June 28, 2017

Client Updates

Back to School: Essential Estate Planning for College-Age Students

For many, starting college often marks the entry into young adult hood. For many students, this will be the first time that they are living away from home.   For those young adults who are over the age of eighteen, this is also the perfect time to execute advance directives and a financial power of attorney to ensure that their affairs may be taken care of in the event of disability, illness or accident. Here are three documents to put on your “back to school” list:

Health Care Proxy: A health care proxy grants an agent to make healthcare or medical decisions for you when you are no longer able to make them yourself. A health care proxy is often referred to as a “springing” document because it takes effect only after your doctor declares you incapable of making health care decisions. Until such time, you make your own healthcare decisions. Without a health care proxy there is no certainty that another individual, such as a parent, will have the legal authority to make decisions for you if you are unable to do so and may even be limited in the kind of information they may receive from medical professionals. [Read more…]

Attorney General Offers Safe Harbor For Certain Massachusetts Businesses

The July 1, 2015 effective date for the new Sick Leave law is rapidly approaching. Earlier this week, the Massachusetts Attorney General’s office held the first in a series of public hearing sessions concerning the new law. Among other things, the Attorney General’s office confirmed that the law would go into effect on July 1, 2015, as planned, and that the proposed Regulations issued earlier this month were on track to be finalized by June 19, 2015.

Additionally, the Attorney General’s office also announced a “Safe Harbor” period which would delay full implementation of the law for certain employers. The “Safe Harbor” provision allows certain businesses with existing paid time off policies to be deemed in compliance with the new law while those businesses work toward fully integrating the new law’s provisions into their own existing leave policies. The “Safe Harbor” will be in effect from July 1, 2015 to December 31, 2015. During that period, an employer will be deemed in compliance with the new law if: [Read more…]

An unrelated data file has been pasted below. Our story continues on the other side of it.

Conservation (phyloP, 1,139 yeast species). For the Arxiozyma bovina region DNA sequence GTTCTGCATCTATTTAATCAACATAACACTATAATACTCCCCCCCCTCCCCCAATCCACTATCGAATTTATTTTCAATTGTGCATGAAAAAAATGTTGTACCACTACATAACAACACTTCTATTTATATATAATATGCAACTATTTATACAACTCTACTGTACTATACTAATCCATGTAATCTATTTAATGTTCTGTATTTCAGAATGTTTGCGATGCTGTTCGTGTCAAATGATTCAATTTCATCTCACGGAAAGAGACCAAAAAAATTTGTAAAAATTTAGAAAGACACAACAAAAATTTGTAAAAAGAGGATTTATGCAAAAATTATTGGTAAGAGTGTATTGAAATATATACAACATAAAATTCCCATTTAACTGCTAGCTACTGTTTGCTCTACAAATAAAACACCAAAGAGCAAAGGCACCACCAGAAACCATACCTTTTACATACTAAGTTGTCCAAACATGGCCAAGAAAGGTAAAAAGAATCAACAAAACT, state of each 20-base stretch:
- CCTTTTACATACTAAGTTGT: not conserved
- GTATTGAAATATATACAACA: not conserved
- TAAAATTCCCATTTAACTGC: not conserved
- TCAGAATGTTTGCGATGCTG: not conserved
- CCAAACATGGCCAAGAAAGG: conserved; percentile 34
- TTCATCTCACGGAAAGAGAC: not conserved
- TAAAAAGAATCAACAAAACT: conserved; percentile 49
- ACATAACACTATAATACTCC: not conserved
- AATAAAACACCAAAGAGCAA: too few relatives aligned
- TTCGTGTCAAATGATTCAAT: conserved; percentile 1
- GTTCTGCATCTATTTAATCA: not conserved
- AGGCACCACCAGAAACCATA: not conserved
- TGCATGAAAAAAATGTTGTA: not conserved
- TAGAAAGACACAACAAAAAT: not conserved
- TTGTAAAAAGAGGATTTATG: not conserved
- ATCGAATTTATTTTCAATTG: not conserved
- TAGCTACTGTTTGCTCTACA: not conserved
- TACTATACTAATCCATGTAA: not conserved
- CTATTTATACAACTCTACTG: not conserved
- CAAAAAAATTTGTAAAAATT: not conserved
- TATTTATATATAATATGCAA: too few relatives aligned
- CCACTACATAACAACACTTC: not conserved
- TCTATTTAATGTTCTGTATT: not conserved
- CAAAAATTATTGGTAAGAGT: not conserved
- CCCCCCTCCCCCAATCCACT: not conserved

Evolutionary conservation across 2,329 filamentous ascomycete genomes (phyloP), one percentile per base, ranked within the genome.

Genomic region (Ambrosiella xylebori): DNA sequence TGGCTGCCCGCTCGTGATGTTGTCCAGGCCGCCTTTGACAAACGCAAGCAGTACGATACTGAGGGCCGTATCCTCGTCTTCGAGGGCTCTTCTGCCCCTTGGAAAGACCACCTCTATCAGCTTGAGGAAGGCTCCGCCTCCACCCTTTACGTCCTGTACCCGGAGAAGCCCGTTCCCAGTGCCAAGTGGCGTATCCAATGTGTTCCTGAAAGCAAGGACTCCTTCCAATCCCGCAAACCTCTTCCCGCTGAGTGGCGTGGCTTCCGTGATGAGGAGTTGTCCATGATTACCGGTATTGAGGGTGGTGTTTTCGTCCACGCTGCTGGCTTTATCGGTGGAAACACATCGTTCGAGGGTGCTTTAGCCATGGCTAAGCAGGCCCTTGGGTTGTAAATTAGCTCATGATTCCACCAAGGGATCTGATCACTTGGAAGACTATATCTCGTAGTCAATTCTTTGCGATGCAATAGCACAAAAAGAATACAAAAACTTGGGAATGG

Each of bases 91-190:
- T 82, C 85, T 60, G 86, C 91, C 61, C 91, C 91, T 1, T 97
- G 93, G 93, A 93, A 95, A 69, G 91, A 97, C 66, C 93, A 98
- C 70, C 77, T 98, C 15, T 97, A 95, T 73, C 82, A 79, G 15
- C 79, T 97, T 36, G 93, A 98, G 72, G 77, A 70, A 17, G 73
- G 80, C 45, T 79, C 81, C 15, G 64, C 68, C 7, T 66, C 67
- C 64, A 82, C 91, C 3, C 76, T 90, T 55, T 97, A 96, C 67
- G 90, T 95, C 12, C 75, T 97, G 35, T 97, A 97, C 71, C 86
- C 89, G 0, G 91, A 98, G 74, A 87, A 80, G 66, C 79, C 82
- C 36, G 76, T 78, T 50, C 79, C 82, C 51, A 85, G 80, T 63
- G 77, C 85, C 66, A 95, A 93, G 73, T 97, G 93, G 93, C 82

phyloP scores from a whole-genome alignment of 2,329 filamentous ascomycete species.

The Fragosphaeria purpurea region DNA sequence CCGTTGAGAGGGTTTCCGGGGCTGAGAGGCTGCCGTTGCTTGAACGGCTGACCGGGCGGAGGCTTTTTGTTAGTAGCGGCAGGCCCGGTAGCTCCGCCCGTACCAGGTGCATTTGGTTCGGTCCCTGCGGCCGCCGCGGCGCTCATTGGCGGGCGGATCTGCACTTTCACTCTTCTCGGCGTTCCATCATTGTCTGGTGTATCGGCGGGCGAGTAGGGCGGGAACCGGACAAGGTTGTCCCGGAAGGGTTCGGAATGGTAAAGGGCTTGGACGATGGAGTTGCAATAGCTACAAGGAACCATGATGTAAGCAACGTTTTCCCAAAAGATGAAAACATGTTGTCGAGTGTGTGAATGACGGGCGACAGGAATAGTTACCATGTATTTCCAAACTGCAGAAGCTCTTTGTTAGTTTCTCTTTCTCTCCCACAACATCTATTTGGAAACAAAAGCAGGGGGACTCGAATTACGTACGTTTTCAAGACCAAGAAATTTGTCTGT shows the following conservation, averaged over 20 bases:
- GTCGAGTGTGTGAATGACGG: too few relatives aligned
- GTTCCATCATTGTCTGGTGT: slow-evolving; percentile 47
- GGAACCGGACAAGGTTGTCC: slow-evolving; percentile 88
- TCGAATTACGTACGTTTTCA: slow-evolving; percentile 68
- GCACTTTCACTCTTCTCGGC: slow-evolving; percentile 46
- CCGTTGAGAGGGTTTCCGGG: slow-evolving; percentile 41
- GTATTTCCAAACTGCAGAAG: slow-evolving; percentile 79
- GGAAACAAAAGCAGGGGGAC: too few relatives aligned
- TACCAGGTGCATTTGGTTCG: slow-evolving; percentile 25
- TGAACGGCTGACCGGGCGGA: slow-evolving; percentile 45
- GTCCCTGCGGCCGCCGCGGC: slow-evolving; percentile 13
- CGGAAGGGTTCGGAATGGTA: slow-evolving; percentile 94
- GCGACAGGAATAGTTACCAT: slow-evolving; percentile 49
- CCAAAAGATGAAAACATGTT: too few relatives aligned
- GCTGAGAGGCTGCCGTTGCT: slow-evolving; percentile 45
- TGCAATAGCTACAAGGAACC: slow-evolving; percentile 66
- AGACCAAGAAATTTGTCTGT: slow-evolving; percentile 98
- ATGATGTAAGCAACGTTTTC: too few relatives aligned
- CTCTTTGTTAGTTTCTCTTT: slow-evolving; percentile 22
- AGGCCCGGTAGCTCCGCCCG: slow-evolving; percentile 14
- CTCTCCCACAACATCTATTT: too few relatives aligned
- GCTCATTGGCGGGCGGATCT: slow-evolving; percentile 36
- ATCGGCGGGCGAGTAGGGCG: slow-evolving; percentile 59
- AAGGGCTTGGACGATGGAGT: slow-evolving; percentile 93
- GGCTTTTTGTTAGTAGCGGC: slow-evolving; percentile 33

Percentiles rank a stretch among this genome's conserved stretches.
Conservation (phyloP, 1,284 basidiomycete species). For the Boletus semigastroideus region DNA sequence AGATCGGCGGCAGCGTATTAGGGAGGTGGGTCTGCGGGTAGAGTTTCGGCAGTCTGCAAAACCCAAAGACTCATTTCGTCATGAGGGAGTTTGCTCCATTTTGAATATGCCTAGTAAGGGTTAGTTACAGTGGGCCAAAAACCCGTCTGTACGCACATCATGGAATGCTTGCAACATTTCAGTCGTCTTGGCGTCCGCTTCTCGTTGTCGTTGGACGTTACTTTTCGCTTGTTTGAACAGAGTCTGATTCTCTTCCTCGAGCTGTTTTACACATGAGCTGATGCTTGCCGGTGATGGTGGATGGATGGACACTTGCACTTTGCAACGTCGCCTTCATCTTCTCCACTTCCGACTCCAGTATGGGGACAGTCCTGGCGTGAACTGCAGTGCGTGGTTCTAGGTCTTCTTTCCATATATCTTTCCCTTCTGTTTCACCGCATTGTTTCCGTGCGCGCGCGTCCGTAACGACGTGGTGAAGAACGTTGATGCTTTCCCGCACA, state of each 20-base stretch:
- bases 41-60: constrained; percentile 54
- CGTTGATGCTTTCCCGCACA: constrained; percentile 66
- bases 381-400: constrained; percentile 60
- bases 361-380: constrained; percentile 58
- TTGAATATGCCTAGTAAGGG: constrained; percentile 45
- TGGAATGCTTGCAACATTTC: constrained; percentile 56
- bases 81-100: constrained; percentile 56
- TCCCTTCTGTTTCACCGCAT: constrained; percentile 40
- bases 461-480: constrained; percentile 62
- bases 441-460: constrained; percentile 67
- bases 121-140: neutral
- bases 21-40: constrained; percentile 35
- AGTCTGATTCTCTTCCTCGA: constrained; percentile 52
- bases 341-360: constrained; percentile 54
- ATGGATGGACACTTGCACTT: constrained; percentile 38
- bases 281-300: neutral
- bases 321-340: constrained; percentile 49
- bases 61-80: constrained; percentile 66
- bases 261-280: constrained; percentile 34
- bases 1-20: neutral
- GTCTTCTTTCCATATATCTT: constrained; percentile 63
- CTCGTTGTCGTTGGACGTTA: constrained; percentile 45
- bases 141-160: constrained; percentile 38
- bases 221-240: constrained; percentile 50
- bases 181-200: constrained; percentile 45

Regulations Clarifying the New Earned Sick Time Law in Massachusetts

The Massachusetts Attorney General has issued regulations clarifying the new Earned Sick Time law. Please click here to view the CODE OF MASSACHUSETTS REGULATIONS TITLE 940.

The Attorney General has also scheduled hearings for all interested persons to present data, views, or arguments regarding the establishment and enforcement of the Earned Sick Time law. Please click here to view a list of EARNED SICK TIME HEARING LOCATIONS throughout the Commonwealth.

Doherty, Ciechanowski, Dugan & Cannon, P.C. is comitted to providing our business clients comprehensive coverage and information regarding this new law and how it may affect their business. Please check our Business Blog in the coming weeks for more information.

Part V: Suggestions for Complying with the New “Sick Time” Law

On November 4, 2014, Massachusetts voters overwhelmingly voted in favor of Ballot Question 4, approving a new law that imposes significant obligations on employers to provide earned sick time to employees. Last week, we examined some common misconceptions employers have about the new sick time law.

As we noted in prior articles, the new sick time law goes into effect on July 1, 2015. Employers should begin taking measures to ensure they are ready to comply with the law when it becomes effective. Employers who fail to comply with the law will be subject to significant penalties and liability.

First, employers should review their existing sick time and leave policies to determine what changes, if any, they will be required to make. Notably, not all existing sick time policies will have to be changed. Some existing plans may already offer benefits at a level that complies with the statute. Employers should speak to their legal counsel to determine whether existing plans already comply with the new law.